The Tamale Metropolis has undoubtedly become a cosmopolitan city. The 2010 population and housing census estimated the metropolis’ population at 233,252 representing 9.4 percent of the entire Northern Region’s population. This population is estimated to have nearly doubled currently as people’s quest to live in the metropolis has reached a crescendo. The census indicated that the proportion of the population living in the urban enclave (metropolis) was as high as 80.8% higher than that living in rural localities of 19.1%.
It states that the metropolis had a total of 219,971 households, living in 19,387 houses with an average household size of 6.3 persons per household. The housing stock of Tamale Metropolis is 19,387 represents 7.5 percent of the total number of houses in the Northern Region. The largest proportion of the employed is in the private sector, especially in trading and artisanship.
The Metropolis has a total estimated land size of 646.90180sqkm (GSS- 2010). Geographically, the Metropolis lies between latitude 9º16 and 9º 34 North and longitudes 0º 36 and 0º 57 West.
In terms of trade, the city has a vast market area in vegetables, grains and livestock due to the increase in population within the city. People who visited this city in the last ten years will be highly agog visiting today while new comers will have a lot to feast and share with the world across.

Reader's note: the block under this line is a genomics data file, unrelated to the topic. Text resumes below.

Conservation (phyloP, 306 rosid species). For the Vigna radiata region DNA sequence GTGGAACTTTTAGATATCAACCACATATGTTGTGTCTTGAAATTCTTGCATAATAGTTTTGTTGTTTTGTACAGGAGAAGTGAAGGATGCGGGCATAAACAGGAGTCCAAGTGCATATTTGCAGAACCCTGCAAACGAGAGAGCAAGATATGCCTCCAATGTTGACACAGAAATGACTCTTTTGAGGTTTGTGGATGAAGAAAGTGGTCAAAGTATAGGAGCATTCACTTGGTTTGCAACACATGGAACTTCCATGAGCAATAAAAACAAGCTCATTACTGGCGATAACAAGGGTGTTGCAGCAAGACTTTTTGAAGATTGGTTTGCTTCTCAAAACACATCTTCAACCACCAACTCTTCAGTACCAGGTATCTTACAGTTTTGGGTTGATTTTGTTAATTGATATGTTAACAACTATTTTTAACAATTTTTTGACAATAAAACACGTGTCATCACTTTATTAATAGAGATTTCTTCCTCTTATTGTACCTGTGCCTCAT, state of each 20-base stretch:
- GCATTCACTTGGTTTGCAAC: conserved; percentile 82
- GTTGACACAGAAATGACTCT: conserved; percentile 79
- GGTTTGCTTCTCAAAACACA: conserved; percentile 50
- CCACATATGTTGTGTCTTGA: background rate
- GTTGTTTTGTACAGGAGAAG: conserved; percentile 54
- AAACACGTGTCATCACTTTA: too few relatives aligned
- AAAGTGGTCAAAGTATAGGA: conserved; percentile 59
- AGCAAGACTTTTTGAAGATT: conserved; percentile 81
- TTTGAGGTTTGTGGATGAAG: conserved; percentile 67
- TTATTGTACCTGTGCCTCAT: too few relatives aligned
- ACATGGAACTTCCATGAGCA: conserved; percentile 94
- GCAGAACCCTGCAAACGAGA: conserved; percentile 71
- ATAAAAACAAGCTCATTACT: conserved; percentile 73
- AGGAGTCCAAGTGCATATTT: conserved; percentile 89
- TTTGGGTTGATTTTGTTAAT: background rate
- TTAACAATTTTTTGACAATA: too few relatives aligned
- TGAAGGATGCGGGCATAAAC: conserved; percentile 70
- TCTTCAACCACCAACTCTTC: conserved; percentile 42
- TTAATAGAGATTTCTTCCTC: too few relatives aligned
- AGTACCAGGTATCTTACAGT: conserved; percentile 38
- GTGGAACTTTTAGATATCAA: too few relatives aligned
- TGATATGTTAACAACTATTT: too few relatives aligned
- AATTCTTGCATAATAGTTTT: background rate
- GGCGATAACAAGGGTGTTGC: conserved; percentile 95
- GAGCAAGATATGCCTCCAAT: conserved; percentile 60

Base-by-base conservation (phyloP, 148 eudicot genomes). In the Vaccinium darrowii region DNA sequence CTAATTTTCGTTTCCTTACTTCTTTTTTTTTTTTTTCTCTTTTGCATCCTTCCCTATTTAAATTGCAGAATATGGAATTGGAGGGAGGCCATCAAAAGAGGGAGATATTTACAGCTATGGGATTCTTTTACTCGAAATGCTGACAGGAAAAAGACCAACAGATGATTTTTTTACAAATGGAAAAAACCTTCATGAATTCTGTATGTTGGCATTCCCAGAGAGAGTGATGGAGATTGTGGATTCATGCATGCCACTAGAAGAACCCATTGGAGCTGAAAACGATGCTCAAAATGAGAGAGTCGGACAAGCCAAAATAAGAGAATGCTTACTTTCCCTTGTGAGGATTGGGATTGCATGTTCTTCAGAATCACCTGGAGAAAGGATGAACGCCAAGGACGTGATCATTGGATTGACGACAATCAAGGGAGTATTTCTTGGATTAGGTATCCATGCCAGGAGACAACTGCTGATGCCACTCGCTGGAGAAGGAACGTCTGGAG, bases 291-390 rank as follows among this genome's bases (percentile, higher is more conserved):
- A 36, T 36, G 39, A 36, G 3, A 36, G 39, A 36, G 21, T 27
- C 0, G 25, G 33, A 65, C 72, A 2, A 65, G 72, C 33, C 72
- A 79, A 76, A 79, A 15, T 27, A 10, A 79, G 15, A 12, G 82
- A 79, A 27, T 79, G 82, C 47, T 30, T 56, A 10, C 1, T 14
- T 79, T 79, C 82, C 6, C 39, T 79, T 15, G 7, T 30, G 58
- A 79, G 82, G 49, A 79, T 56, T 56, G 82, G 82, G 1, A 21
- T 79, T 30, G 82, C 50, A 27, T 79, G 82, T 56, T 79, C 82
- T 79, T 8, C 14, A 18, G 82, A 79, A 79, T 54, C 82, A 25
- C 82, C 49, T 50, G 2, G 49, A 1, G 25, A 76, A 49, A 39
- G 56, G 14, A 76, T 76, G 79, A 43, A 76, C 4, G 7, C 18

More than ten years ago, Tamale even though was presumably developed, the current spate of development has had its fair share of modernisation with the social status of the inhabitants markedly improved with many owning properties they could not afford. For instance, households which could acquire only a bicycle for transport purposes are now owners of motor bikes or tricycles and vehicles among others. The metropolis was more of a segregation of communities than an amalgamated city. The structure of the houses was more of the traditional Dagomba houses and the communities more of settlements mostly huts build with mud/bricks and blocks and grass in tapering shapes. Ten years ago, a plot of 100 by 100 in a place that is described as the heart of the city in today’s terms could cost as low as two hundred cedis. Such plots are hard to find and yet is estimated to cost close to a hundred thousand Ghana cedis today.
Currently, a plot of land in the then faraway Yonduuni costs not less than five thousand Ghana cedis. That is a place nobody would have hitherto agreed to go for a free land yet there is competition today and rapid development ongoing.
Practically, the lands of the communities that are not too far from the main commercial city have been acquired and developed into mansions by individuals and institutions given the city a beautiful outlook.